In addition to updates to these agreements, the current international regulations for prevention of collisions at sea (COLREGs) require updating to cover uncrewed vessels. In the case of the 2014 U.S.-Chinese memorandum, there are several gaps. First, due to the definitions provided within the document, the agreement appears to exclude uncrewed warships. Next, while the agreement describes actions that each side’s commanders should avoid, such as shining lights at another vessel’s bridge or shining a laser at personnel, it contains no guidance for actions that should be avoided with respect to the other side’s uncrewed vessels — such as blinding sensors, interfering with their systems operation, or jamming communication and control channels. The agreement also states that both sides should not board or salvage the other’s military vessels or aircraft without prior explicit consent. The agreements also provide communication rules which require updating, as uncrewed platforms may not be equipped to conduct such communication over the usual frequencies. The U.S.-Chinese agreement on aircraft safety also requires revision, as its provisions for aircraft collision avoidance are ambiguous when applied to uncrewed aircraft and provide little guidance for how uncrewed aircraft should interact with each other.

The current multinational Code for Unplanned Encounters at Sea agreement should also be updated to account for uncrewed platforms. It, too, excludes uncrewed vessels as warships, and does not provide means for communication with or between uncrewed systems. The regulations for collision avoidance at sea will also require amendment for remotely operated and autonomous vessels to account for terminology, lights, shapes and sound signals, the role of vessels’ masters, responsibility of remote operators, and distress signals.

To close these gaps, the United States could make a unilateral declaration that extends U.S. compliance with the 2014 and 2015 U.S.-Chinese memorandums, as well as the Code, to uncrewed vessels and aircraft. Another variant of this approach could be to make a plurilateral declaration with other like-minded nations, providing greater momentum for norm adoption. This approach could provide a benefit for the United States and its partners — establishing new norms and pressuring China. Of note, this approach might also make China more suspicious, given the U.S. role as a first mover in the process.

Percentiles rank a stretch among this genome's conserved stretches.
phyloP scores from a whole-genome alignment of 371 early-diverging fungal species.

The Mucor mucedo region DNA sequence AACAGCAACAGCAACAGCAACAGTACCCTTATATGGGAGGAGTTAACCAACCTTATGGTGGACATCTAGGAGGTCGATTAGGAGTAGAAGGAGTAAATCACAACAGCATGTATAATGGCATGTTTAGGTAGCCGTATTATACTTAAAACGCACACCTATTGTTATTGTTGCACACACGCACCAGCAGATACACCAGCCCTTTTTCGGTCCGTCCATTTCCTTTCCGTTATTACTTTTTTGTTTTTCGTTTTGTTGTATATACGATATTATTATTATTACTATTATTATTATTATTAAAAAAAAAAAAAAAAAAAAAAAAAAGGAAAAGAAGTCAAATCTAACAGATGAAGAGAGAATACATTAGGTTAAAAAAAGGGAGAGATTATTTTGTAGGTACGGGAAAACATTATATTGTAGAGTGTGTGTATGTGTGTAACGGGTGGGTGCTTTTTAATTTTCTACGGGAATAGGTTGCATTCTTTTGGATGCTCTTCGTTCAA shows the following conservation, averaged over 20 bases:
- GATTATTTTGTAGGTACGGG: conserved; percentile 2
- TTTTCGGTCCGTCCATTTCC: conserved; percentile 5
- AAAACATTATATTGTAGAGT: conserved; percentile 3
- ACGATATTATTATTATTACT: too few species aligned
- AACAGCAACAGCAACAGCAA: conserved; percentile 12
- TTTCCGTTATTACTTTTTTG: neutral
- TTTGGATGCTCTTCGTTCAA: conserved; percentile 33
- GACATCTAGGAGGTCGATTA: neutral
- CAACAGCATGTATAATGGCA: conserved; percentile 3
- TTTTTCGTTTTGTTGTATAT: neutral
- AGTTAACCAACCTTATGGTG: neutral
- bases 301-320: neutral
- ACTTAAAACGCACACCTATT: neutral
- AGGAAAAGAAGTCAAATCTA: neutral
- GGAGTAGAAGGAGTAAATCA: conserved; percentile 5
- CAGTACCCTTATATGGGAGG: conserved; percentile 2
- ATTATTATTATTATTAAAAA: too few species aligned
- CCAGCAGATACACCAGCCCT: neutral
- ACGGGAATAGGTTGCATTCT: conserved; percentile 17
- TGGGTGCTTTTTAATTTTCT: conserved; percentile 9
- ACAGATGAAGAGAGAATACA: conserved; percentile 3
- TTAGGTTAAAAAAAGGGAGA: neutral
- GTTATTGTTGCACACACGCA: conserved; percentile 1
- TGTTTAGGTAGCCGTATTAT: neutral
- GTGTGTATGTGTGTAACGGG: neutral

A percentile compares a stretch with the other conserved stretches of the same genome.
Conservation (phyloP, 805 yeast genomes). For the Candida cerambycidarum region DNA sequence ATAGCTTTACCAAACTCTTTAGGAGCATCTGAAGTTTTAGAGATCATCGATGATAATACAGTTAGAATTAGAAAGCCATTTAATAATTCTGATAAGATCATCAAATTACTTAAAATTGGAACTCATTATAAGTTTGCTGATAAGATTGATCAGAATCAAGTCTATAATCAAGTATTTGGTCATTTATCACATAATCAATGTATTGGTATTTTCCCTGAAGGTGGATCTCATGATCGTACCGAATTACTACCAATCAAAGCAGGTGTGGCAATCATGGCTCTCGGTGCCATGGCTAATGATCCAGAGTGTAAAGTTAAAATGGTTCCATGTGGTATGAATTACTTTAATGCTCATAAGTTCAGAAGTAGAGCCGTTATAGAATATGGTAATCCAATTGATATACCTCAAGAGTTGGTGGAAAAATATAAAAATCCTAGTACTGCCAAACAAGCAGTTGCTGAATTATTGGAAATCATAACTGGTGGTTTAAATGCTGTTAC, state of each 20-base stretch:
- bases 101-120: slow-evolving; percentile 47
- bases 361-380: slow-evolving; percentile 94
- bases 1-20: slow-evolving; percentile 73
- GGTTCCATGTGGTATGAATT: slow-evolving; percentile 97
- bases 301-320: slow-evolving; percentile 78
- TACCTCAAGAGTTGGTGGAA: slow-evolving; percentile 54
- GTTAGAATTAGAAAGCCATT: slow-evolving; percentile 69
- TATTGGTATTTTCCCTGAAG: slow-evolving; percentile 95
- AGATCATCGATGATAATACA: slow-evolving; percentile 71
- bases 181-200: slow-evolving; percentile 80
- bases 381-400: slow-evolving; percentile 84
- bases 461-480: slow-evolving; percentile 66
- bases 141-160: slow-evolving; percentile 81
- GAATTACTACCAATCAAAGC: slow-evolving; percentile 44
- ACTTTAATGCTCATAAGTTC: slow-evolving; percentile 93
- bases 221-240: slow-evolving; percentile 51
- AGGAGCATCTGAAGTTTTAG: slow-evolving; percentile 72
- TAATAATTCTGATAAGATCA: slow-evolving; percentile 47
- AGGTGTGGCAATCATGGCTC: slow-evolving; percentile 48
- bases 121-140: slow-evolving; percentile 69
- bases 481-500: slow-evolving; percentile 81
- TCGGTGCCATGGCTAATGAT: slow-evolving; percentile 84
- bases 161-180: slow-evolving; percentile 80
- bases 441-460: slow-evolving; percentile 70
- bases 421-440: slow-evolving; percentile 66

Next, the United States could pursue a minimalist negotiated approach. This would involve working with China to make minor additions or revisions to current agreements to explicitly extend coverage to uncrewed vessels and aircraft. Both sides would then issue additional statements saying they would follow existing international guidance to the greatest extent practicable and await forthcoming revisions to those international rulesets.

As a third option, the United States could pursue a pro-active negotiated approach. Under this process, Washington would work to negotiate additional agreements covering uncrewed platforms, such as a ban on the carriage of nuclear weapons by uncrewed platforms. These would be accompanied by additional information exchange provisions, and provisions for communicating when an uncrewed platform has “gone rogue” and is no longer under effective control. Both sides could also develop provisions to define types of areas where uncrewed platforms would only be operated unarmed, in the interest of mitigating the risk of crisis escalation. While neither side is likely to agree on specific geographic areas where such restrictions would be in place on a permanent basis, they could be announced by either or both sides’ militaries in the event of a crisis or heightened tensions.


Given what has been observed in Ukraine and other recent conflicts, the likelihood of successful arms control measures for uncrewed systems is low. This means the focus of the American and allied defense establishments should be on confidence-building measures. The measures most likely to succeed would be those that build on existing rule sets and agreements, and that focus on provisions conducive to verification. In the end, policymakers should remember that the utility of these confidence-building measures could be limited in a full-blown U.S-Chinese crisis, when both sides might specifically use uncrewed systems as lower-stakes platforms that can serve as a stabilizing “half-rung” in an escalation ladder. But by implementing confidence-building measures at other, more normal times, policymakers on both sides may be able to reduce the risk of just such a crisis happening in the first place.

Retired Capt. Thomas Shugart, U.S. Navy, is a former submarine warfare officer, an adjunct senior fellow at the Center for a New American Security, and the founder of Archer Strategic Consulting.

Image: U.S. Navy

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Thomas Shugart